What a mess. I know no one who thinks that marriage or sexual activity or commitment or even play is without moral dimension. Nothing of all this is a matter of indifference. But that is a far cry from his reasoning about some level of subsidiarity that plays backward - only the stupid and frivolous matters can be dealt with locally, all others require more and more backwash into the higher realms of decision making. He had better watch out. It is at the local level, the ground level, that moral change (for good or bad) takes place.

It is a highly local and incarnate thing to love and to love well. All other moral mutterings are increasingly distant from the incarnate matter of loving well, and they become increasingly adiaphora.

The adiaphora argument is really really bad news, right up there with subsidiarity.

It turns out that what Bishop Wright has to say here is a matter of indifference.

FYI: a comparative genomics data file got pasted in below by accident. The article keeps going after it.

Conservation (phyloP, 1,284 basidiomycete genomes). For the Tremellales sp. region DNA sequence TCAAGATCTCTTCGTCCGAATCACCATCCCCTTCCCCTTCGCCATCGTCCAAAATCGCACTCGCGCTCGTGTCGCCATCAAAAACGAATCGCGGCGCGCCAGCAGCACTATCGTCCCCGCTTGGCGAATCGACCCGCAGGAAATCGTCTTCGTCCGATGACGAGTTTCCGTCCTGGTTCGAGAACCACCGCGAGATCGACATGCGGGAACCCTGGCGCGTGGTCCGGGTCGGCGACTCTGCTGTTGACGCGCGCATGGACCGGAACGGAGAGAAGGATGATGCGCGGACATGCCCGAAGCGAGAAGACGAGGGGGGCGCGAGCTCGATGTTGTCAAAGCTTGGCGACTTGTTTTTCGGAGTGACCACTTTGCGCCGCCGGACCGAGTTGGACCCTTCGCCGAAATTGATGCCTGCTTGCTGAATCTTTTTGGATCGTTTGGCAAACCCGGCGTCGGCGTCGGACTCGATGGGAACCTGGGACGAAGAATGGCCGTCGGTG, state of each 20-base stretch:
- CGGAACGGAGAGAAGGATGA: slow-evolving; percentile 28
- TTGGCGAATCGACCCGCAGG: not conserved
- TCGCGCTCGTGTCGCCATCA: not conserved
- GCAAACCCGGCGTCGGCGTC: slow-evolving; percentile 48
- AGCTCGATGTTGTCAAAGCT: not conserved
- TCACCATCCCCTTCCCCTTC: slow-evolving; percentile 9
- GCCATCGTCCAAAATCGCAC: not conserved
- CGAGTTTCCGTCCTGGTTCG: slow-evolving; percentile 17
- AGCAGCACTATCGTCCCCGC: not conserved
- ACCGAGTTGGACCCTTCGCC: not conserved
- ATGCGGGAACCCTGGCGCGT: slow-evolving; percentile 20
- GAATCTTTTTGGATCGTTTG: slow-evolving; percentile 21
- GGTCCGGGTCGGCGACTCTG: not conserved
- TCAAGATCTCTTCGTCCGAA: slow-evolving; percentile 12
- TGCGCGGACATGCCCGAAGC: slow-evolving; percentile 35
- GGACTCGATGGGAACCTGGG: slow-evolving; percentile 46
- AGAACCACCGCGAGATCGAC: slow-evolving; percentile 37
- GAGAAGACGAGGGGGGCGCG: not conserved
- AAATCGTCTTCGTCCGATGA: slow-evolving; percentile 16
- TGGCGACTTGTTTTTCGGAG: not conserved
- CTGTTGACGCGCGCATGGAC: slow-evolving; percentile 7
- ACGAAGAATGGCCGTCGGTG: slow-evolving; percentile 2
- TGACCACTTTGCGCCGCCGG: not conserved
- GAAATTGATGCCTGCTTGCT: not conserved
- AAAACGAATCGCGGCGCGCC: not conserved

1. Remember when writing with your left hand was considered antisocial at best -- "He's just showing off" "She's trying to be different." Turns out Lefties are wired that way. How one writes is a matter of indifference -- unless control freaks make an issue of it.

  2. Somebody's book sales must be sliding!

    Maybe he's getting in a last, vicious swipe with a hind claw before settling into an academic environment in which his mediocrity will become readily apparent.

  3. Sir, surely +Durham is not being unreasonable in his point, if I may re-phrasse, that if the AC consistently says it will not accept X, then one or two provinces unilaterally going ahead with X does not make X good, holy or acceptable.....even in the AC.

    Stress comes from the desire of some to both go against "the mind of the Communion" but also to stay in it.....stress for all sides, sadly

  4. Discovering the difference or indifference of something may be straightforward or it may be not; or it may be straightforward to some but not to others; or ... well, one can keep going with quite a few observations about adiaphora, as you do Mark!